The sword dates back to around 3,000 BC and was crafted out of arsenical copper, which means it predated the invention of true Bronze.
A 5,000-year-old sword discovered in a monastery in Venice turned out to be the world’s oldest sword.
People have crafted weapons since time immemorial. Throughout history, we’ve seen how people evolved tools into weapons and developed them into some of the most terrifying objects crafted by the hands of man. But these weapons also tell us a lot about ancient times, and what people were like thousands of years ago.
Finding the oldest tool, weapon, or sword specifically, is not easy. However, one lucky graduate student identified what turned out to be the oldest weapon on Earth.
A student from Venice found by chance an ancient sword that was mislabeled at a monetary museum. Upon closer inspection, it turned out that it was far more valuable than experts had thought. The young, eagle-eyed student managed to spot what experts had overlooked for years.
Discovering the world’s oldest sword
The graduate student from Ca’ Foscari University in Venice, Vittoria Dall’Armellina was on a tour through a former monastery, now serving as a museum at a small island in Venice. While going through some of the precious artifacts housed at the museum, an ancient sword caught her attention. Upon closer inspection, she came to realize that the weapon was labeled as being only a few centuries old, but its design, shape, and condition were telling a different story.
Luckily, Dall’Armellina is an expert in the Bronze Age and artifacts from that time. That’s why immediately after spotting the sword, she noted it did not belong to the Medieval Period as it was labeled in the Museum but was far older. As it turns out the mislabeled sword is more than 5,000 years old and is one of the earliest swords uncovered anywhere in the world.
The sword is believed to have been discovered at a settlement called Kavak, near the ancient Greek settlement of Trebizond in present-day Turkey on the Black Sea coast (now Trabzon).
The weapon was identified back in 2017, and it took quite some time for experts to verify it and trace back its origin, but the Ca’ Foscari University and Dall’Armellina set out to unravel its mystery. The journey began by contacting the monastery and analyzing the archives.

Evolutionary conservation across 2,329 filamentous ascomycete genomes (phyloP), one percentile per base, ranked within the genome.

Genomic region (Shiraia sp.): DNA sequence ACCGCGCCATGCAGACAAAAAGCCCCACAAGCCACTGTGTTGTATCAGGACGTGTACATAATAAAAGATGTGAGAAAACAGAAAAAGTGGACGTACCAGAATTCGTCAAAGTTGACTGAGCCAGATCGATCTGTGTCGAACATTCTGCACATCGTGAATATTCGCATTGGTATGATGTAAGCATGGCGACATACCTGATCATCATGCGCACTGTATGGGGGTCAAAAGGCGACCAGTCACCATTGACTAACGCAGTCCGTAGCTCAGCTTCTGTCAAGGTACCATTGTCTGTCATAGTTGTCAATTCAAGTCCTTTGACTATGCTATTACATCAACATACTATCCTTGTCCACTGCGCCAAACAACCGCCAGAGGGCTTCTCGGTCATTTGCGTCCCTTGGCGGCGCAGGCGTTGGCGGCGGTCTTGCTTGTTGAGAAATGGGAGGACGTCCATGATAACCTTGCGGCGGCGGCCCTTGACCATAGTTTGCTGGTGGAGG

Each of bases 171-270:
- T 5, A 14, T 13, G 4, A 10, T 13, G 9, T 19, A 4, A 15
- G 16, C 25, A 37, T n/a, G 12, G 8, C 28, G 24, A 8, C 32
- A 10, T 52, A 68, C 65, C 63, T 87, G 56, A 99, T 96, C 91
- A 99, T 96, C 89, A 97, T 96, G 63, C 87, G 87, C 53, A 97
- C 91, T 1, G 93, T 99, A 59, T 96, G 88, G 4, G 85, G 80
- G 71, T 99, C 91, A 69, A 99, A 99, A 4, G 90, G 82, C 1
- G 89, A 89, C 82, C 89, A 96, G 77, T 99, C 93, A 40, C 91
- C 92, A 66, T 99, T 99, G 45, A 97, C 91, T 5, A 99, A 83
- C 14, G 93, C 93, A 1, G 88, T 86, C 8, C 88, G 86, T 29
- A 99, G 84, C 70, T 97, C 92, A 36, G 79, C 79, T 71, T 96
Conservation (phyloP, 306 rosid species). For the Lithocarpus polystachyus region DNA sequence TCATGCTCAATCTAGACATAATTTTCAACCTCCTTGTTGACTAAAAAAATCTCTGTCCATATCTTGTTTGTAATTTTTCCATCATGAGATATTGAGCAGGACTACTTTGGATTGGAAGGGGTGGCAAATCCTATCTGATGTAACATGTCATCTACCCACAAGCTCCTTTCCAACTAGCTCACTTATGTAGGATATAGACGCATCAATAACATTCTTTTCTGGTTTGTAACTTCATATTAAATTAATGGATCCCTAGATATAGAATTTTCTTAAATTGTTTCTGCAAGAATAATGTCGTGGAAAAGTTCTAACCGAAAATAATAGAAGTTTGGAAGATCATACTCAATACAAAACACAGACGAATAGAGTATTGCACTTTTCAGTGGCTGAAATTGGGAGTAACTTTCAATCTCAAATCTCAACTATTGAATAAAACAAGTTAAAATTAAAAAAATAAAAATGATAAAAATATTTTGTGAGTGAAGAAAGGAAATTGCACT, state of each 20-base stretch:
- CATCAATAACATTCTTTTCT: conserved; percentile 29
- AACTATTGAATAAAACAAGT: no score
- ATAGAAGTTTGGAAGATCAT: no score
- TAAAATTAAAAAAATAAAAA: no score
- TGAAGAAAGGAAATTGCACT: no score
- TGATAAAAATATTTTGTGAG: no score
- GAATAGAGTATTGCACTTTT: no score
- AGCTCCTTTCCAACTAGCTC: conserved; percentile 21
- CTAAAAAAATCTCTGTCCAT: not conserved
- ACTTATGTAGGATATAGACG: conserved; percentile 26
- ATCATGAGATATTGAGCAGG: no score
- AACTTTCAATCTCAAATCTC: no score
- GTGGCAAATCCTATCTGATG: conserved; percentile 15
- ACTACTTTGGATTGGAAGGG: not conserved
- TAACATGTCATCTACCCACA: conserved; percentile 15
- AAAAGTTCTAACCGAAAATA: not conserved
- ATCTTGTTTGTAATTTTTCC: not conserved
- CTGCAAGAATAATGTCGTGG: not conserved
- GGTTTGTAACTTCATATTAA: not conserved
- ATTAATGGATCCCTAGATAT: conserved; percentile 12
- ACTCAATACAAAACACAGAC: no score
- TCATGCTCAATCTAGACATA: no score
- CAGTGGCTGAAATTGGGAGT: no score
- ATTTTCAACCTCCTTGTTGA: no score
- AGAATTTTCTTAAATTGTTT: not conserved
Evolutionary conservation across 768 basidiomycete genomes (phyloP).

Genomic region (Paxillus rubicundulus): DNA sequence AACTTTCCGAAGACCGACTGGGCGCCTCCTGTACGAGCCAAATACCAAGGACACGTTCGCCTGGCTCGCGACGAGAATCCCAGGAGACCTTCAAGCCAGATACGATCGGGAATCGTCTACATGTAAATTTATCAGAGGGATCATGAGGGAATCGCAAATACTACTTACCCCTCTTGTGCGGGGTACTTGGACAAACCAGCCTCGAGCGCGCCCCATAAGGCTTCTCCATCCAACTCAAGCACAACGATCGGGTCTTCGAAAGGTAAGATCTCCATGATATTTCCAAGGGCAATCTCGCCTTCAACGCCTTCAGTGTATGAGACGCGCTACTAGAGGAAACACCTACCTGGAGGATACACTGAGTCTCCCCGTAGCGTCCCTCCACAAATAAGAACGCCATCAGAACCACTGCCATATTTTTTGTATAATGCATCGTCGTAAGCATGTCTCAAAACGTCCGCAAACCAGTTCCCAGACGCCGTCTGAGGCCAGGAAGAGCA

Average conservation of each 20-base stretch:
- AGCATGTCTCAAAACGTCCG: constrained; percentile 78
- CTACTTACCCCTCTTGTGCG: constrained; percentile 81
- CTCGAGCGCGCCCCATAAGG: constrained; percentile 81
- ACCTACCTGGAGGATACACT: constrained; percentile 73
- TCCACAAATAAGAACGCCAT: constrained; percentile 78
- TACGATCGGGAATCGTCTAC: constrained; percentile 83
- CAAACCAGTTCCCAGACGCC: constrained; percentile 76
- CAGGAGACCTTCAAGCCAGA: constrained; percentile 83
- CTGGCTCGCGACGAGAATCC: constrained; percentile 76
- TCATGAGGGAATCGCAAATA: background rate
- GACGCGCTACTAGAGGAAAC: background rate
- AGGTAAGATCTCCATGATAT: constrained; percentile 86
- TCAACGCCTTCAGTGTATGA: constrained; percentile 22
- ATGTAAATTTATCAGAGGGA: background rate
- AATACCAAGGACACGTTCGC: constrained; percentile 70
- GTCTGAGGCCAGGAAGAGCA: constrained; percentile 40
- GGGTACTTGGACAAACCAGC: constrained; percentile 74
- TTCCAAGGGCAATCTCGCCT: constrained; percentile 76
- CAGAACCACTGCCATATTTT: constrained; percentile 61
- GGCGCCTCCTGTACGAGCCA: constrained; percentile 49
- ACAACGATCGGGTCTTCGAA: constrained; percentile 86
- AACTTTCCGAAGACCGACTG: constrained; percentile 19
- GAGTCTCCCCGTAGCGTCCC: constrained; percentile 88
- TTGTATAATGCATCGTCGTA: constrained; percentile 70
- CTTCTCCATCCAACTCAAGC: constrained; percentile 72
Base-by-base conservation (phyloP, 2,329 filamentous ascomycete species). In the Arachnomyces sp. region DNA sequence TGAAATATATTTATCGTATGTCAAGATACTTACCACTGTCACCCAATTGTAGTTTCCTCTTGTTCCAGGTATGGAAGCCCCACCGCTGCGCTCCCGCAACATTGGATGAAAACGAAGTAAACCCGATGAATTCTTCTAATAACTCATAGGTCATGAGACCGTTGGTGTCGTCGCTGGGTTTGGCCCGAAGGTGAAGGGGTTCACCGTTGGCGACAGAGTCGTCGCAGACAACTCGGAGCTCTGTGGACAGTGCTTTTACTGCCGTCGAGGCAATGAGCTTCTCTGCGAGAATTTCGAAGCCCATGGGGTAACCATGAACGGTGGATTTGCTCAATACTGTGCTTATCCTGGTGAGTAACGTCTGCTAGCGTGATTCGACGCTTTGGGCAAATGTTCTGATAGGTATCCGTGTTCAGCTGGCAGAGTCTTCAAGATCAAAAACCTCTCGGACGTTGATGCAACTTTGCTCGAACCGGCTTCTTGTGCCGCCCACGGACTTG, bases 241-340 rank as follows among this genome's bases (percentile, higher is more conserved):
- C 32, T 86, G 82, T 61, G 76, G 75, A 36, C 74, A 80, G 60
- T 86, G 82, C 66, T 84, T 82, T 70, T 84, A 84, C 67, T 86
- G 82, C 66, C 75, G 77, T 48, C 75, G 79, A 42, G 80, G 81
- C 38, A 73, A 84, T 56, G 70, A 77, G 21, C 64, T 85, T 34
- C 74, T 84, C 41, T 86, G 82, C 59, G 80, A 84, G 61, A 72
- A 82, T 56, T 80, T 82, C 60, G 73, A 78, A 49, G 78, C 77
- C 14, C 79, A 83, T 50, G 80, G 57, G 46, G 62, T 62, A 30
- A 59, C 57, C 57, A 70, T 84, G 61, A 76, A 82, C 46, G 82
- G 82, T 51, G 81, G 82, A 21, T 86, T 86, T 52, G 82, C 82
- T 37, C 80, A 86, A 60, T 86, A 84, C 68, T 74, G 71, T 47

This revealed that the sword was actually a donation from an Armenian art collector called Yervant Khorasandjian to a monk that lived at the monastery 150 years ago, known as Father Ghevond (Leonzio) Alishan.
After more than 2 years of research and detailed metallurgical studies that helped verify the composition of the sword and comparing it to other ancient swords found in Turkey, Dall’Armellina was onto something surprising.
The analysis revealed that the ancient weapon was made out of arsenical copper. As revealed by Live Science, this is an alloy of copper and arsenic used about 5,000 years ago, which means it predated the invention of true Bronze. This helped confirm the antiquity of the sword, establishing it was at least from 3,000 BC. The research also revealed the sword’s construction type and its metallic composition were clear indications that the item had, in fact, originated from a very early stage of the Bronze Age.
As revealed by the university, the sword was crafted in a similar way to that of the twin swords that were found at an ancient palace at Arslantepe in eastern Turkey. These swords are undoubtedly around 5,000 years old, a fact that helped date the mislabeled sword.
This data and the marked resemblance to the twin swords of Arslantepe found in a well-documented context have allowed the finding to be dated with confidence between the end of the fourth and the beginning of the third millennium BC., and to confirm its relevance to a rather rare typology.
At the present state of studies, that type of sword are widespread in a fairly restricted region of eastern Anatolia, between the Euphrates River and the southern coast of the Black Sea.
The analysis of the elements can further specify the origin of the metal from a specific deposit. The sword, unlike some of the specimens from Arslantepe, does not have any decoration: it does not show any inscription, no frieze, any distinctive sign. Due to suboptimal storage conditions, it was not possible to detect any traces of use. It could, therefore, be both a weapon used by a soldier in battle, but it may also have been a ceremonial weapon or even part of funerary offerings.
Although the analysis of the sword has revealed a plethora of details that have answered many questions about its origin and age, its history remains shrouded in mystery. This means that to find out everything there is to know about the oldest sword on Earth, researchers will have to up their game and dig deeper, hoping to eventually reveal its secrets.
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